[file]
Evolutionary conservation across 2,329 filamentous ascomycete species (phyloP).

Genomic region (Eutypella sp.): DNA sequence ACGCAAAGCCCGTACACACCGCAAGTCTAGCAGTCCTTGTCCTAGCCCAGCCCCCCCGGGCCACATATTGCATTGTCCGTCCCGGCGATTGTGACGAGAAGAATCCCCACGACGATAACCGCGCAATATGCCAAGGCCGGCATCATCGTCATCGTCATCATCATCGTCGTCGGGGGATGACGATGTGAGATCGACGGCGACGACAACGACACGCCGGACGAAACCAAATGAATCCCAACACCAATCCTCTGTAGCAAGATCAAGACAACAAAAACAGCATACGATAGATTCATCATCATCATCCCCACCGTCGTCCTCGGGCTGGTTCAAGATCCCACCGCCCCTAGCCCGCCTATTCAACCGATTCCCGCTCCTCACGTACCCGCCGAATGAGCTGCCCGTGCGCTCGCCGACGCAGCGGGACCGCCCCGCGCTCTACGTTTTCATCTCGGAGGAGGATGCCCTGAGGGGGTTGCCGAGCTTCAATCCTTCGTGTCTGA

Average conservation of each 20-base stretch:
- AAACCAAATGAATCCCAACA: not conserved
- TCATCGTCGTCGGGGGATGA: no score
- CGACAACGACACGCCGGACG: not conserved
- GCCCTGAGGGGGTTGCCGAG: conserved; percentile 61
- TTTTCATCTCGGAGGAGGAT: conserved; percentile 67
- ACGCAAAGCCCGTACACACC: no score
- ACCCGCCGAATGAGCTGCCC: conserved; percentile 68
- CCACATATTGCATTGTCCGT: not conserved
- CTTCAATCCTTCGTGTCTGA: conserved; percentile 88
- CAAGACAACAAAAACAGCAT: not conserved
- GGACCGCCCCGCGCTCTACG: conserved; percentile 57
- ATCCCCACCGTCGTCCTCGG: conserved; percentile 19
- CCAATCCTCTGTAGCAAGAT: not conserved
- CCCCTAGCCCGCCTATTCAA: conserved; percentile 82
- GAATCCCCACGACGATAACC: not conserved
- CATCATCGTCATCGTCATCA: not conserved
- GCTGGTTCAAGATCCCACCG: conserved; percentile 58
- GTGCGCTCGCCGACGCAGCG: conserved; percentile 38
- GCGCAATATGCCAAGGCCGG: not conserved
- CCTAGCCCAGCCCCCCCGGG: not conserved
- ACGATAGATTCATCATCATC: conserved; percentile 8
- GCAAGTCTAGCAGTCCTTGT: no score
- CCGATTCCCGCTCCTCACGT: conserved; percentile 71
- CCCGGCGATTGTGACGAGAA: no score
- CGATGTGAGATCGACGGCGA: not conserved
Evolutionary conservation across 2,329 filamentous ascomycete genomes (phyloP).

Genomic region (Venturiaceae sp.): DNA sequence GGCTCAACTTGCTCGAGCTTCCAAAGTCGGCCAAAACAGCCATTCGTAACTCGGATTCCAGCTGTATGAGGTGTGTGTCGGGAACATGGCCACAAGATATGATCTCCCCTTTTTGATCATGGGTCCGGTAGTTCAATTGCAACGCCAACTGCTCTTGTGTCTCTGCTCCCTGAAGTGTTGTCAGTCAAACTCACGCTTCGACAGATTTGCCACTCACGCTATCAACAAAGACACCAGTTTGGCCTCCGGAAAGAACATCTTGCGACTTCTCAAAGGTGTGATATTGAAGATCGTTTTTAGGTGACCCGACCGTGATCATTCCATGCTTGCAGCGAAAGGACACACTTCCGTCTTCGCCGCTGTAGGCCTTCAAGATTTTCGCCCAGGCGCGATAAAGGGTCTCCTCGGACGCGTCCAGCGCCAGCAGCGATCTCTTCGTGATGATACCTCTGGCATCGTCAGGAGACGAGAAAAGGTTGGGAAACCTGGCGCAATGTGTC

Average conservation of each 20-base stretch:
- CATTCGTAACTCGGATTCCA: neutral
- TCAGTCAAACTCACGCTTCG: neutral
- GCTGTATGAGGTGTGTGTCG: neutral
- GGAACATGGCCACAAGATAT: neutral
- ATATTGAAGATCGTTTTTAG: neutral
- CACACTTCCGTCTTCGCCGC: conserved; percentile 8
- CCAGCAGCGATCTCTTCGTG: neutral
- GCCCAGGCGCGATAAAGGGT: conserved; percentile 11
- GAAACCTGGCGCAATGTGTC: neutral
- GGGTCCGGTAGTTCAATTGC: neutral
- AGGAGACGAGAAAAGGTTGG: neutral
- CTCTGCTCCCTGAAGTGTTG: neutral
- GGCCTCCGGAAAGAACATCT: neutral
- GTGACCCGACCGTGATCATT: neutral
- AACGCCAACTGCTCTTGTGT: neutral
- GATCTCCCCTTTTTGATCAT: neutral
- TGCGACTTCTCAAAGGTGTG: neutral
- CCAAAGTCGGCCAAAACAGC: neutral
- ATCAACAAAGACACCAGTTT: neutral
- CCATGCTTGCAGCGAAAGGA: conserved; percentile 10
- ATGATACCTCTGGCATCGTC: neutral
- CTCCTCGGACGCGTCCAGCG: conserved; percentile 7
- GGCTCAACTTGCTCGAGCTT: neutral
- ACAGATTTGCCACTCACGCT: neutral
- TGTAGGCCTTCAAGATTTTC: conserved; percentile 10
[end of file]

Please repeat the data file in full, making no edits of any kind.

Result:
Evolutionary conservation across 2,329 filamentous ascomycete species (phyloP).

Genomic region (Eutypella sp.): DNA sequence ACGCAAAGCCCGTACACACCGCAAGTCTAGCAGTCCTTGTCCTAGCCCAGCCCCCCCGGGCCACATATTGCATTGTCCGTCCCGGCGATTGTGACGAGAAGAATCCCCACGACGATAACCGCGCAATATGCCAAGGCCGGCATCATCGTCATCGTCATCATCATCGTCGTCGGGGGATGACGATGTGAGATCGACGGCGACGACAACGACACGCCGGACGAAACCAAATGAATCCCAACACCAATCCTCTGTAGCAAGATCAAGACAACAAAAACAGCATACGATAGATTCATCATCATCATCCCCACCGTCGTCCTCGGGCTGGTTCAAGATCCCACCGCCCCTAGCCCGCCTATTCAACCGATTCCCGCTCCTCACGTACCCGCCGAATGAGCTGCCCGTGCGCTCGCCGACGCAGCGGGACCGCCCCGCGCTCTACGTTTTCATCTCGGAGGAGGATGCCCTGAGGGGGTTGCCGAGCTTCAATCCTTCGTGTCTGA

Average conservation of each 20-base stretch:
- AAACCAAATGAATCCCAACA: not conserved
- TCATCGTCGTCGGGGGATGA: no score
- CGACAACGACACGCCGGACG: not conserved
- GCCCTGAGGGGGTTGCCGAG: conserved; percentile 61
- TTTTCATCTCGGAGGAGGAT: conserved; percentile 67
- ACGCAAAGCCCGTACACACC: no score
- ACCCGCCGAATGAGCTGCCC: conserved; percentile 68
- CCACATATTGCATTGTCCGT: not conserved
- CTTCAATCCTTCGTGTCTGA: conserved; percentile 88
- CAAGACAACAAAAACAGCAT: not conserved
- GGACCGCCCCGCGCTCTACG: conserved; percentile 57
- ATCCCCACCGTCGTCCTCGG: conserved; percentile 19
- CCAATCCTCTGTAGCAAGAT: not conserved
- CCCCTAGCCCGCCTATTCAA: conserved; percentile 82
- GAATCCCCACGACGATAACC: not conserved
- CATCATCGTCATCGTCATCA: not conserved
- GCTGGTTCAAGATCCCACCG: conserved; percentile 58
- GTGCGCTCGCCGACGCAGCG: conserved; percentile 38
- GCGCAATATGCCAAGGCCGG: not conserved
- CCTAGCCCAGCCCCCCCGGG: not conserved
- ACGATAGATTCATCATCATC: conserved; percentile 8
- GCAAGTCTAGCAGTCCTTGT: no score
- CCGATTCCCGCTCCTCACGT: conserved; percentile 71
- CCCGGCGATTGTGACGAGAA: no score
- CGATGTGAGATCGACGGCGA: not conserved
Evolutionary conservation across 2,329 filamentous ascomycete genomes (phyloP).

Genomic region (Venturiaceae sp.): DNA sequence GGCTCAACTTGCTCGAGCTTCCAAAGTCGGCCAAAACAGCCATTCGTAACTCGGATTCCAGCTGTATGAGGTGTGTGTCGGGAACATGGCCACAAGATATGATCTCCCCTTTTTGATCATGGGTCCGGTAGTTCAATTGCAACGCCAACTGCTCTTGTGTCTCTGCTCCCTGAAGTGTTGTCAGTCAAACTCACGCTTCGACAGATTTGCCACTCACGCTATCAACAAAGACACCAGTTTGGCCTCCGGAAAGAACATCTTGCGACTTCTCAAAGGTGTGATATTGAAGATCGTTTTTAGGTGACCCGACCGTGATCATTCCATGCTTGCAGCGAAAGGACACACTTCCGTCTTCGCCGCTGTAGGCCTTCAAGATTTTCGCCCAGGCGCGATAAAGGGTCTCCTCGGACGCGTCCAGCGCCAGCAGCGATCTCTTCGTGATGATACCTCTGGCATCGTCAGGAGACGAGAAAAGGTTGGGAAACCTGGCGCAATGTGTC

Average conservation of each 20-base stretch:
- CATTCGTAACTCGGATTCCA: neutral
- TCAGTCAAACTCACGCTTCG: neutral
- GCTGTATGAGGTGTGTGTCG: neutral
- GGAACATGGCCACAAGATAT: neutral
- ATATTGAAGATCGTTTTTAG: neutral
- CACACTTCCGTCTTCGCCGC: conserved; percentile 8
- CCAGCAGCGATCTCTTCGTG: neutral
- GCCCAGGCGCGATAAAGGGT: conserved; percentile 11
- GAAACCTGGCGCAATGTGTC: neutral
- GGGTCCGGTAGTTCAATTGC: neutral
- AGGAGACGAGAAAAGGTTGG: neutral
- CTCTGCTCCCTGAAGTGTTG: neutral
- GGCCTCCGGAAAGAACATCT: neutral
- GTGACCCGACCGTGATCATT: neutral
- AACGCCAACTGCTCTTGTGT: neutral
- GATCTCCCCTTTTTGATCAT: neutral
- TGCGACTTCTCAAAGGTGTG: neutral
- CCAAAGTCGGCCAAAACAGC: neutral
- ATCAACAAAGACACCAGTTT: neutral
- CCATGCTTGCAGCGAAAGGA: conserved; percentile 10
- ATGATACCTCTGGCATCGTC: neutral
- CTCCTCGGACGCGTCCAGCG: conserved; percentile 7
- GGCTCAACTTGCTCGAGCTT: neutral
- ACAGATTTGCCACTCACGCT: neutral
- TGTAGGCCTTCAAGATTTTC: conserved; percentile 10